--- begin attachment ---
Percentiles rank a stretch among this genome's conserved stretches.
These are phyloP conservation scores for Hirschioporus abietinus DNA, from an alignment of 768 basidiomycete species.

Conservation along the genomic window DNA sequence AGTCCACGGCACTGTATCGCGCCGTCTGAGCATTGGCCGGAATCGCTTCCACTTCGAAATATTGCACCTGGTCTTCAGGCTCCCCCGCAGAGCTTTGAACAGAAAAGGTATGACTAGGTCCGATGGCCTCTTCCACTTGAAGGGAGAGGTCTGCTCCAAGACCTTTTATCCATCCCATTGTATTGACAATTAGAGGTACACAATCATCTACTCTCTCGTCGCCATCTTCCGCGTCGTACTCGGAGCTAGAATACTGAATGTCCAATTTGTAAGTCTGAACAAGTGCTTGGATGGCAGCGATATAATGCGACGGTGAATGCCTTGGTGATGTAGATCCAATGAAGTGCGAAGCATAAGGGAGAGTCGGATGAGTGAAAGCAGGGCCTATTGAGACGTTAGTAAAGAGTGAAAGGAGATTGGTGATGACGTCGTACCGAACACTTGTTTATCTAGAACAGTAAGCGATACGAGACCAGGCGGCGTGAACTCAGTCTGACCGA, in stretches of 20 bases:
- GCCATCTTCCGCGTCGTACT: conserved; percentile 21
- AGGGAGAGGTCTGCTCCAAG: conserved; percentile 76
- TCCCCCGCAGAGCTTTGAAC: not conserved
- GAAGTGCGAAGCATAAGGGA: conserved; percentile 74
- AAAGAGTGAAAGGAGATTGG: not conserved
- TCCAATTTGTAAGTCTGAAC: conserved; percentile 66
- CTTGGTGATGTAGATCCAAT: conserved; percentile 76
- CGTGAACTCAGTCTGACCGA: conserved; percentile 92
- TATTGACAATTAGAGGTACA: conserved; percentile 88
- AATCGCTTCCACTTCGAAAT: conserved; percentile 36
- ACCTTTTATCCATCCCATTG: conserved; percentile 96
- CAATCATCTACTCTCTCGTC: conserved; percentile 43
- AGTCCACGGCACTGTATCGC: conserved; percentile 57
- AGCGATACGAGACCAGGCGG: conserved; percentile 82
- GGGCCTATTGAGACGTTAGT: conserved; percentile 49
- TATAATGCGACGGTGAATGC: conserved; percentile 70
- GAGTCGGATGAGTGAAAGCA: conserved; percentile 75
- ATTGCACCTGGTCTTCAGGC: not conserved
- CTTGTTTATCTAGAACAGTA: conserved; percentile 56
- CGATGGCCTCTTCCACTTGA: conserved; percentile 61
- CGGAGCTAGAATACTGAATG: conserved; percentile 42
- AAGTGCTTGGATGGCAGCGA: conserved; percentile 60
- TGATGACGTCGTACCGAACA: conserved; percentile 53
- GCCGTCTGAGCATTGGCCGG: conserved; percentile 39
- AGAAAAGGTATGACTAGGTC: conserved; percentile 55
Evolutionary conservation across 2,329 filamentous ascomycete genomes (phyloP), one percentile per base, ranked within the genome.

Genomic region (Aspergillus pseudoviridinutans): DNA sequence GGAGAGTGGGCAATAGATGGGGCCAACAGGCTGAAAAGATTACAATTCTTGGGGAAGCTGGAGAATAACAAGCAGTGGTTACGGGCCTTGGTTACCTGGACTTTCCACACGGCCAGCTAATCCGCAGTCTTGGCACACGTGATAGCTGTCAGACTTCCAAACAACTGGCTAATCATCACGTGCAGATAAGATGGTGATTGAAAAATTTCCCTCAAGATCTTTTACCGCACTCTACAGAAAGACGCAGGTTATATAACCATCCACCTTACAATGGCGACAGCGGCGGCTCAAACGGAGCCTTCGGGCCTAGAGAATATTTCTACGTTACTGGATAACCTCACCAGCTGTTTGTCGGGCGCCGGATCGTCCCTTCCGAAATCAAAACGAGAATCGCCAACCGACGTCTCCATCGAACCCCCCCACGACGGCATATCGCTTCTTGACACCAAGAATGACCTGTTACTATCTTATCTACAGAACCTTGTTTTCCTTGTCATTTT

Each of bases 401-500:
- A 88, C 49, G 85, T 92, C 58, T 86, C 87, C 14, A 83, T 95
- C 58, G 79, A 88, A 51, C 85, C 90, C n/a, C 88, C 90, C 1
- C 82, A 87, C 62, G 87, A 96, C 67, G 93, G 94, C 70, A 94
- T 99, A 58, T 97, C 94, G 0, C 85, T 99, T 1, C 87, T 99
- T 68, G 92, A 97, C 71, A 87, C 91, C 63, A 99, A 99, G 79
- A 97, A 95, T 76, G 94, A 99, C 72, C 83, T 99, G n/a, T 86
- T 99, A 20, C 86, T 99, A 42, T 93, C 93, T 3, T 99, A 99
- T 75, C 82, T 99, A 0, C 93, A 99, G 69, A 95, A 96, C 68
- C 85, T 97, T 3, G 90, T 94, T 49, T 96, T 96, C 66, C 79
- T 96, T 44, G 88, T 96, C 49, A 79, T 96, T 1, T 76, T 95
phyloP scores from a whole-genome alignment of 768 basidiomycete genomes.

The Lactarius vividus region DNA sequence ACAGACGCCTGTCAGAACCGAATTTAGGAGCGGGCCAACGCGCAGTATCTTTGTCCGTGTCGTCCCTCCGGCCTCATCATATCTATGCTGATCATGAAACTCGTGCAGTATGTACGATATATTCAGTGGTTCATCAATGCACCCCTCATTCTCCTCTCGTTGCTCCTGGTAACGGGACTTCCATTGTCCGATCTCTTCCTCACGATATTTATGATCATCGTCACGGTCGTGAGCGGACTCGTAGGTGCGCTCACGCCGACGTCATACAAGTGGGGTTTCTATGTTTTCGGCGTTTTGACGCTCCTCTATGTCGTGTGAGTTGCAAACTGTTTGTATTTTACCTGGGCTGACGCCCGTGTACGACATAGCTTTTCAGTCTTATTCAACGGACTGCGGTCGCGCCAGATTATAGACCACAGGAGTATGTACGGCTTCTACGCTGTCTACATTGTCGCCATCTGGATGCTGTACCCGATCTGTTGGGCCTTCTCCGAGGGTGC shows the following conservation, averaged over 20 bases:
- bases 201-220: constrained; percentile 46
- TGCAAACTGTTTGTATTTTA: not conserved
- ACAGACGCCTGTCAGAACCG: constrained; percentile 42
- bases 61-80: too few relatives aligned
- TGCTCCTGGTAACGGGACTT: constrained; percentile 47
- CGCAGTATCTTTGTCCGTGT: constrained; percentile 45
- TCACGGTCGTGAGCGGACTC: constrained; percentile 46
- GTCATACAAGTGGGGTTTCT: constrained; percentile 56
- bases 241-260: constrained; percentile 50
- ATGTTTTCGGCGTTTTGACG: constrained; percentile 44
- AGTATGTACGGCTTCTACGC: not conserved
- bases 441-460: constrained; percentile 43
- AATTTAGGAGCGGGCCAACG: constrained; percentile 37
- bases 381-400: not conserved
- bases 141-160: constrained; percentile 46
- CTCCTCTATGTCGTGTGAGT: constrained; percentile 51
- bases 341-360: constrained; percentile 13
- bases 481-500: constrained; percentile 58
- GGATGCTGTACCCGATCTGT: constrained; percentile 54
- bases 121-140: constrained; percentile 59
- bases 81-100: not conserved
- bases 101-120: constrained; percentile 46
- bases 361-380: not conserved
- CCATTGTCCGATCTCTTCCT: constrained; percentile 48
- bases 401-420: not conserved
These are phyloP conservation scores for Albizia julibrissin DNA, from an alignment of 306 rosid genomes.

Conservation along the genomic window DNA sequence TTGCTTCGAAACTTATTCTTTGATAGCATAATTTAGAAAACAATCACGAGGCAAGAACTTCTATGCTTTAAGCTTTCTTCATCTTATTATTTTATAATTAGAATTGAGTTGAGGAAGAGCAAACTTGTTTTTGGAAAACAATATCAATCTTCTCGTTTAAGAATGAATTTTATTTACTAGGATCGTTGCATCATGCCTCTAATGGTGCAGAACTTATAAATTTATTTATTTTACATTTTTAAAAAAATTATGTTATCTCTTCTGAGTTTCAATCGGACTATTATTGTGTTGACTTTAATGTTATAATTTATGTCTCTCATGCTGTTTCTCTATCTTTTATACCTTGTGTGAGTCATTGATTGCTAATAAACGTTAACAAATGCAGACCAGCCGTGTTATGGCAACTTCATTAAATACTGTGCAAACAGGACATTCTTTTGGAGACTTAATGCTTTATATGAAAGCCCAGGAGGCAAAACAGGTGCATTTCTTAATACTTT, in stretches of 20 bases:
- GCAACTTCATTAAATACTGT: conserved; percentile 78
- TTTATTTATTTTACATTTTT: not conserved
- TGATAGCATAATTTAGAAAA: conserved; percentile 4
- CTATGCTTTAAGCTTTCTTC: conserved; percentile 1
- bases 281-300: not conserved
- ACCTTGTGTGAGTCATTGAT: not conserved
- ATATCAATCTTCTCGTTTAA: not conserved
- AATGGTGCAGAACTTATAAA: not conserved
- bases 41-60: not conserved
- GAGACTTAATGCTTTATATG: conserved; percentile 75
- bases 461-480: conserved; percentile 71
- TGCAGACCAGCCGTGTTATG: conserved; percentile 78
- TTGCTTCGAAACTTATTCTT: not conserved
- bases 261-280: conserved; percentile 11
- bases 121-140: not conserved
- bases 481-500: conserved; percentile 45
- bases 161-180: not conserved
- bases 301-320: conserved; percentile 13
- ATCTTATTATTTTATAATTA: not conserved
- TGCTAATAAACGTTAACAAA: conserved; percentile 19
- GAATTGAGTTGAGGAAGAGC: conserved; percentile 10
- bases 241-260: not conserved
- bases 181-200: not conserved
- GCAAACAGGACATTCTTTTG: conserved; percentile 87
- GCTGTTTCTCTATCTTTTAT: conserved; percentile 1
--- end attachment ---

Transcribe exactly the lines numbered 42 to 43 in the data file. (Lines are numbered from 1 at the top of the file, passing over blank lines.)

phyloP scores from a whole-genome alignment of 768 basidiomycete genomes.

The Lactarius vividus region DNA sequence ACAGACGCCTGTCAGAACCGAATTTAGGAGCGGGCCAACGCGCAGTATCTTTGTCCGTGTCGTCCCTCCGGCCTCATCATATCTATGCTGATCATGAAACTCGTGCAGTATGTACGATATATTCAGTGGTTCATCAATGCACCCCTCATTCTCCTCTCGTTGCTCCTGGTAACGGGACTTCCATTGTCCGATCTCTTCCTCACGATATTTATGATCATCGTCACGGTCGTGAGCGGACTCGTAGGTGCGCTCACGCCGACGTCATACAAGTGGGGTTTCTATGTTTTCGGCGTTTTGACGCTCCTCTATGTCGTGTGAGTTGCAAACTGTTTGTATTTTACCTGGGCTGACGCCCGTGTACGACATAGCTTTTCAGTCTTATTCAACGGACTGCGGTCGCGCCAGATTATAGACCACAGGAGTATGTACGGCTTCTACGCTGTCTACATTGTCGCCATCTGGATGCTGTACCCGATCTGTTGGGCCTTCTCCGAGGGTGC shows the following conservation, averaged over 20 bases: